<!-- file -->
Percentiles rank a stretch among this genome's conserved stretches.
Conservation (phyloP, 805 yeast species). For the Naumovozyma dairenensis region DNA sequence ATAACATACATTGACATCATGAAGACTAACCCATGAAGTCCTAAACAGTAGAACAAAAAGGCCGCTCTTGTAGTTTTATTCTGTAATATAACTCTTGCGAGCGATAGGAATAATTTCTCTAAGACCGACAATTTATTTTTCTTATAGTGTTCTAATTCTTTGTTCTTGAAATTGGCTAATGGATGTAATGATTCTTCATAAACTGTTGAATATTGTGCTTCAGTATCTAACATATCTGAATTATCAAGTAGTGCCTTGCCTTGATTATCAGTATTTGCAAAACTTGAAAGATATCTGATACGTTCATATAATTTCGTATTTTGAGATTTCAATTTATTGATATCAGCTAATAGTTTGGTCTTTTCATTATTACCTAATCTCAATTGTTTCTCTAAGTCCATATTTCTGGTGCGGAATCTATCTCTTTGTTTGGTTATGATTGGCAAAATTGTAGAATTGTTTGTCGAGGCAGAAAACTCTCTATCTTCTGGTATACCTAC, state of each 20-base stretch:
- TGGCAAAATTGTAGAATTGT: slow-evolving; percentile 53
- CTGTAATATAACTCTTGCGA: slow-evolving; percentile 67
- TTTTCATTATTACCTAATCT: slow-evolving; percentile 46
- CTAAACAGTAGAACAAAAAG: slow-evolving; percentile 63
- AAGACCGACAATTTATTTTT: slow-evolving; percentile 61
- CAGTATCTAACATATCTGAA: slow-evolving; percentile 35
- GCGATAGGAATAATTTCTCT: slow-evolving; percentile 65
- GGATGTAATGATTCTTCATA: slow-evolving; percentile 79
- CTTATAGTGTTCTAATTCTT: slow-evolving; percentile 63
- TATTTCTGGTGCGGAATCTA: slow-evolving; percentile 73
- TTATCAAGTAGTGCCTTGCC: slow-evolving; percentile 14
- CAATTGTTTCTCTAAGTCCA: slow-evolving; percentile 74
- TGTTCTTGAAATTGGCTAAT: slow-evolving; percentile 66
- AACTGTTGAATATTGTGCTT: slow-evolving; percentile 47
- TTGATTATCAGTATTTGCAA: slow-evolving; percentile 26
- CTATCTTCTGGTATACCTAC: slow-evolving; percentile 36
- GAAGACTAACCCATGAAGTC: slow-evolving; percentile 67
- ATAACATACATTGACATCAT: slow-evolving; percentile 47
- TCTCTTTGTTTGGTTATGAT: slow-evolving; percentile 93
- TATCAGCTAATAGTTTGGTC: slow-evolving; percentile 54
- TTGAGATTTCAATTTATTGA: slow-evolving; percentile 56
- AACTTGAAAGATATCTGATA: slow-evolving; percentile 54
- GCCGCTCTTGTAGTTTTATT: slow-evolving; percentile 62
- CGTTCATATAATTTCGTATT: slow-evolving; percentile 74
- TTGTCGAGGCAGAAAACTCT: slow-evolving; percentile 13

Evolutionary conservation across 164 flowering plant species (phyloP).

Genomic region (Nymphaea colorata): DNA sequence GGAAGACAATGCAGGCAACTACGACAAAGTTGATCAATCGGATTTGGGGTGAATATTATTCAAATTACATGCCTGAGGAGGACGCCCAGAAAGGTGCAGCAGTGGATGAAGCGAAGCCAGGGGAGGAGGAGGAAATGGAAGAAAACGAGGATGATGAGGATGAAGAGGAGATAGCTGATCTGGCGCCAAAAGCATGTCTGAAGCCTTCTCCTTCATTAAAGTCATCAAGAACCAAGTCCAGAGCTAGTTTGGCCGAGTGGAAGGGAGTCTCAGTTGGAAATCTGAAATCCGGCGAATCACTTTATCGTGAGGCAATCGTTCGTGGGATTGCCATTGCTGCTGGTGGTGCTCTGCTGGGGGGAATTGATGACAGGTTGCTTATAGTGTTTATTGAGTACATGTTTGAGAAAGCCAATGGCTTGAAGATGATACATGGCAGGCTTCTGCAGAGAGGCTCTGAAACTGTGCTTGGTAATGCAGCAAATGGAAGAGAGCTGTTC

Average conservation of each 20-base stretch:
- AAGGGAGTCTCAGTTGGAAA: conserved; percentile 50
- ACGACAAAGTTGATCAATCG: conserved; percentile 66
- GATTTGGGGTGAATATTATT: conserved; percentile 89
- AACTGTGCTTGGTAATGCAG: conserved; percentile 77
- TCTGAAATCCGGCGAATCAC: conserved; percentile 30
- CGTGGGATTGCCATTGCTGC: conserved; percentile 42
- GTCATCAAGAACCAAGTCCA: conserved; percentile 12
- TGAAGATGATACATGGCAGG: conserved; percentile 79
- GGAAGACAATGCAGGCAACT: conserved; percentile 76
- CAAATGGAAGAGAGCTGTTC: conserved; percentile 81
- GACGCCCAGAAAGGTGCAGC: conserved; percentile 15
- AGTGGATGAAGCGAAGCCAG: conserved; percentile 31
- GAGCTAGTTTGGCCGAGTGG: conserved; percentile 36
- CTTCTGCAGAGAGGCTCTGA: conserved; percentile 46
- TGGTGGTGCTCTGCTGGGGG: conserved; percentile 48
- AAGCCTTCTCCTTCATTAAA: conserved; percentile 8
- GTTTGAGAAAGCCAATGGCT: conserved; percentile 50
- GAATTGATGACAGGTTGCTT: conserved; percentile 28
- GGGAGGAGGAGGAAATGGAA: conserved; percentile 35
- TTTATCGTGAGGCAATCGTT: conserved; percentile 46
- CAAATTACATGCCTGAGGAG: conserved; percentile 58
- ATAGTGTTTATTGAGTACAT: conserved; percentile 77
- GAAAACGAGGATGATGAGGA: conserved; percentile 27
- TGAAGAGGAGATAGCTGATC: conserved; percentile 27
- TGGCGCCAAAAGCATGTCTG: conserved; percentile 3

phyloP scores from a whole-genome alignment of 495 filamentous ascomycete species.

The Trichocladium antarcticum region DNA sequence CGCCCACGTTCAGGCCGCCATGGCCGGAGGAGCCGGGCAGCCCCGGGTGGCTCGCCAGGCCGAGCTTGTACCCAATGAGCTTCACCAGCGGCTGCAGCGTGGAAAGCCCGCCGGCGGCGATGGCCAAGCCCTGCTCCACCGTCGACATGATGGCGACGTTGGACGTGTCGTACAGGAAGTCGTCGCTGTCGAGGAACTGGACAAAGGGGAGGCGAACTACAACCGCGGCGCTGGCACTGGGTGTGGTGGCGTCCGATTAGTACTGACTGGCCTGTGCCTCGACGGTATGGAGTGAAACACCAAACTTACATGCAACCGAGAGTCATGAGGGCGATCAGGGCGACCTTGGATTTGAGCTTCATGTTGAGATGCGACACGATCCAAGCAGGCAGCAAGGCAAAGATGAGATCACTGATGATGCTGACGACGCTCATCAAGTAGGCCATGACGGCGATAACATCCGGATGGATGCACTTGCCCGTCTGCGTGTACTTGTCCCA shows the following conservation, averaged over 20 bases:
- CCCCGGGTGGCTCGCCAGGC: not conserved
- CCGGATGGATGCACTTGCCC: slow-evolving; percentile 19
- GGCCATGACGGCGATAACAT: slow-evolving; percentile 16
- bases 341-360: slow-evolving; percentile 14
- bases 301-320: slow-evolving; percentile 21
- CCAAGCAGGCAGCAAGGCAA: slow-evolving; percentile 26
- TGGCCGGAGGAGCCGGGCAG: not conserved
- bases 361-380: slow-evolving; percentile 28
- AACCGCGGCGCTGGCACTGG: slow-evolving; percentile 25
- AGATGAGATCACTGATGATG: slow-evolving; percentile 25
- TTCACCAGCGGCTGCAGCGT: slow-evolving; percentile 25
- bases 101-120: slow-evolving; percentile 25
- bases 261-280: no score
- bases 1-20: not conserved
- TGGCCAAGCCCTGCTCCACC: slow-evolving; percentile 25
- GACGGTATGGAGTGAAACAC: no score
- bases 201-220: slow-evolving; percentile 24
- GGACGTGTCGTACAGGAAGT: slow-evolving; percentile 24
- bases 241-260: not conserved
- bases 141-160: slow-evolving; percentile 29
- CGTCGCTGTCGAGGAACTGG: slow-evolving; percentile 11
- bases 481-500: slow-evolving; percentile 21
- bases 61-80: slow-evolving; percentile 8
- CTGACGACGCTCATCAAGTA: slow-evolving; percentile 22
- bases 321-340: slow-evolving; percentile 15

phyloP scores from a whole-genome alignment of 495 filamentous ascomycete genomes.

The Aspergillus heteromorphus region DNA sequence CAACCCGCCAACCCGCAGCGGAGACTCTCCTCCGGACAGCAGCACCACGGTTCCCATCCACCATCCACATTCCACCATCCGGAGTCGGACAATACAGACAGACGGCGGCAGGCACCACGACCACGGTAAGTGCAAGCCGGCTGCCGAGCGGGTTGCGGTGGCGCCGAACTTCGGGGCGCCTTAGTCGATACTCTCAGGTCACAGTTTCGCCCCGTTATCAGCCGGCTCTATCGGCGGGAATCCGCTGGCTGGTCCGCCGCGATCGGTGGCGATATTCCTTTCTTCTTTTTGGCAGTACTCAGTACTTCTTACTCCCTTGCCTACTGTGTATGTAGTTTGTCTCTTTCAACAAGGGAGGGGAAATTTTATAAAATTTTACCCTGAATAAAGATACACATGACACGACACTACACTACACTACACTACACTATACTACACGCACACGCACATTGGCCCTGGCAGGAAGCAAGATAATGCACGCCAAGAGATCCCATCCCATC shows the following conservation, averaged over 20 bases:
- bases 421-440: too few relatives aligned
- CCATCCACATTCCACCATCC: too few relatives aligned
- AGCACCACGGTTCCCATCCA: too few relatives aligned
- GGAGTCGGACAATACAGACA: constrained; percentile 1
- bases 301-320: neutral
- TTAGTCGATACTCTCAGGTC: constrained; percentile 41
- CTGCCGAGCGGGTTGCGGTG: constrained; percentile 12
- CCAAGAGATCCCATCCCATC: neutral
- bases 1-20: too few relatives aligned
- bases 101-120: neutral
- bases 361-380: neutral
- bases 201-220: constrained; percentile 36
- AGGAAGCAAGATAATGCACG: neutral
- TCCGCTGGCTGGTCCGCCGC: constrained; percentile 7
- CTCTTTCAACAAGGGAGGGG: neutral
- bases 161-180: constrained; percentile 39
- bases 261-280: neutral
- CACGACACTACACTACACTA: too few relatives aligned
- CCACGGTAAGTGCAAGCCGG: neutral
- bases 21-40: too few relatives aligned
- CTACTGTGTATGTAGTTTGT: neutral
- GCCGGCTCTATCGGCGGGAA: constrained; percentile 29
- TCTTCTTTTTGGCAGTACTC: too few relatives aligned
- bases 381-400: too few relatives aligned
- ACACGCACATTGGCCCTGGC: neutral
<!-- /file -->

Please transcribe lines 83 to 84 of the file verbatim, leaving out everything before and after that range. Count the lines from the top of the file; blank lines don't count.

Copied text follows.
phyloP scores from a whole-genome alignment of 495 filamentous ascomycete genomes.

The Aspergillus heteromorphus region DNA sequence CAACCCGCCAACCCGCAGCGGAGACTCTCCTCCGGACAGCAGCACCACGGTTCCCATCCACCATCCACATTCCACCATCCGGAGTCGGACAATACAGACAGACGGCGGCAGGCACCACGACCACGGTAAGTGCAAGCCGGCTGCCGAGCGGGTTGCGGTGGCGCCGAACTTCGGGGCGCCTTAGTCGATACTCTCAGGTCACAGTTTCGCCCCGTTATCAGCCGGCTCTATCGGCGGGAATCCGCTGGCTGGTCCGCCGCGATCGGTGGCGATATTCCTTTCTTCTTTTTGGCAGTACTCAGTACTTCTTACTCCCTTGCCTACTGTGTATGTAGTTTGTCTCTTTCAACAAGGGAGGGGAAATTTTATAAAATTTTACCCTGAATAAAGATACACATGACACGACACTACACTACACTACACTACACTATACTACACGCACACGCACATTGGCCCTGGCAGGAAGCAAGATAATGCACGCCAAGAGATCCCATCCCATC shows the following conservation, averaged over 20 bases: